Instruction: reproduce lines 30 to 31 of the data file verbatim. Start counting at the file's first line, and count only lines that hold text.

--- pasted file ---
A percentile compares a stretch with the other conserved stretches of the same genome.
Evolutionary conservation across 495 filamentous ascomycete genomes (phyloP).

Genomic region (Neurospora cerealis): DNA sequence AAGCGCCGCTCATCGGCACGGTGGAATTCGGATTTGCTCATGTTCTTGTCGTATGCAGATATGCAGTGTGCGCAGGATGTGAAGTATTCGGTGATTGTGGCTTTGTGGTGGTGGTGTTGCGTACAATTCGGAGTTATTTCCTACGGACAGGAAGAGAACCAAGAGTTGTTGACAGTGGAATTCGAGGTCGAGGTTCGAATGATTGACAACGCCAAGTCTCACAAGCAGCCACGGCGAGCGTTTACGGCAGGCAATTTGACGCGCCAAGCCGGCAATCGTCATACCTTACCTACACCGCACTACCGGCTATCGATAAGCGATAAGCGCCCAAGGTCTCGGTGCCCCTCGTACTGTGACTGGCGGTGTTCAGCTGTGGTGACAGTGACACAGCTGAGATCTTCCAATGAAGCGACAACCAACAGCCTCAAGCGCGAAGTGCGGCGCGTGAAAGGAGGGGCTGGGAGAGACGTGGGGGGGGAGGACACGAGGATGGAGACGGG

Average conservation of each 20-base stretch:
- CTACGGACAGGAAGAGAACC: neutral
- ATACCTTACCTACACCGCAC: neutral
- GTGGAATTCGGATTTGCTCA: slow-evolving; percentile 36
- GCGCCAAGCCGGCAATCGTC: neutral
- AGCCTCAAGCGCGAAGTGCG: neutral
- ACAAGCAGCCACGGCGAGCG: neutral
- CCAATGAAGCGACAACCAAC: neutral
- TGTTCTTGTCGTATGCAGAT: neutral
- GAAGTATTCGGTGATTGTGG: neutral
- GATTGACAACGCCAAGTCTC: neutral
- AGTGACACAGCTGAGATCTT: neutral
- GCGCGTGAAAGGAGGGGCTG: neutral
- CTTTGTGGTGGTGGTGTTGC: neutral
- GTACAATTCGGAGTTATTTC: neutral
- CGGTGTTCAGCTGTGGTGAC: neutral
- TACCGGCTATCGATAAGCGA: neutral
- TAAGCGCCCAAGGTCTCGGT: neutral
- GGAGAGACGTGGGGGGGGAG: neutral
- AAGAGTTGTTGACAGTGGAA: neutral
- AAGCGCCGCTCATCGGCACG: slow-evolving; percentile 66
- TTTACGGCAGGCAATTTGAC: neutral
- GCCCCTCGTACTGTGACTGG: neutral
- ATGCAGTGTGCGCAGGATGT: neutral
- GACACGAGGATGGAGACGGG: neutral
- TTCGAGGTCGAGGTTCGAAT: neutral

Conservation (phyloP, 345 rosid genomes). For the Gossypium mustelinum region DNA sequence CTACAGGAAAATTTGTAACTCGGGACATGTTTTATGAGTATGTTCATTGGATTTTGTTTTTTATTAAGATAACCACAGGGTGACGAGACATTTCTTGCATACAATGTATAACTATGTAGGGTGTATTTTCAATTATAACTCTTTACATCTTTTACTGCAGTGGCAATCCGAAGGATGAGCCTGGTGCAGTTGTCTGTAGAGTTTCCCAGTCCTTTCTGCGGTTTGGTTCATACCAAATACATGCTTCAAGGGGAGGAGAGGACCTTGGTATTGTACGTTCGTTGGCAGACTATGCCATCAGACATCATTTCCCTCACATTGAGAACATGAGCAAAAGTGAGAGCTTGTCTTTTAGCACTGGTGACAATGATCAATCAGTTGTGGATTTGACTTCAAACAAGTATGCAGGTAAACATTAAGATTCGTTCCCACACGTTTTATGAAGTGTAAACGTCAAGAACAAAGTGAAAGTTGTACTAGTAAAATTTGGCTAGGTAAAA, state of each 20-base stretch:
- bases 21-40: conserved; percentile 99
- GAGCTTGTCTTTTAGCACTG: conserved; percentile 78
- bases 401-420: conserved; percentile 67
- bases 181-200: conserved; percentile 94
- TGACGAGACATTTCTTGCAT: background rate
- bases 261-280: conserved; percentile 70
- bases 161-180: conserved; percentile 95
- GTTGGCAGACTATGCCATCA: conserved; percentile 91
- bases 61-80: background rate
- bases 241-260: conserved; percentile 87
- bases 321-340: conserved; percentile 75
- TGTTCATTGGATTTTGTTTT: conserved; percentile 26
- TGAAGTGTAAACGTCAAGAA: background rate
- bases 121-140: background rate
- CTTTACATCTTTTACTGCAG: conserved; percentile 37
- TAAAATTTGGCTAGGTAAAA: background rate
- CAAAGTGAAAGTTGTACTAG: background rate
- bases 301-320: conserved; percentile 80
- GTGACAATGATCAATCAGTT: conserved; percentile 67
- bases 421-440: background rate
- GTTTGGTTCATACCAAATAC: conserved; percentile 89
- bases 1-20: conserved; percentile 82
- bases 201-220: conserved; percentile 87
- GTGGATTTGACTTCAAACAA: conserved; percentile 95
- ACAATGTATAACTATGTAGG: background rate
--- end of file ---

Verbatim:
Conservation (phyloP, 345 rosid genomes). For the Gossypium mustelinum region DNA sequence CTACAGGAAAATTTGTAACTCGGGACATGTTTTATGAGTATGTTCATTGGATTTTGTTTTTTATTAAGATAACCACAGGGTGACGAGACATTTCTTGCATACAATGTATAACTATGTAGGGTGTATTTTCAATTATAACTCTTTACATCTTTTACTGCAGTGGCAATCCGAAGGATGAGCCTGGTGCAGTTGTCTGTAGAGTTTCCCAGTCCTTTCTGCGGTTTGGTTCATACCAAATACATGCTTCAAGGGGAGGAGAGGACCTTGGTATTGTACGTTCGTTGGCAGACTATGCCATCAGACATCATTTCCCTCACATTGAGAACATGAGCAAAAGTGAGAGCTTGTCTTTTAGCACTGGTGACAATGATCAATCAGTTGTGGATTTGACTTCAAACAAGTATGCAGGTAAACATTAAGATTCGTTCCCACACGTTTTATGAAGTGTAAACGTCAAGAACAAAGTGAAAGTTGTACTAGTAAAATTTGGCTAGGTAAAA, state of each 20-base stretch:
- bases 21-40: conserved; percentile 99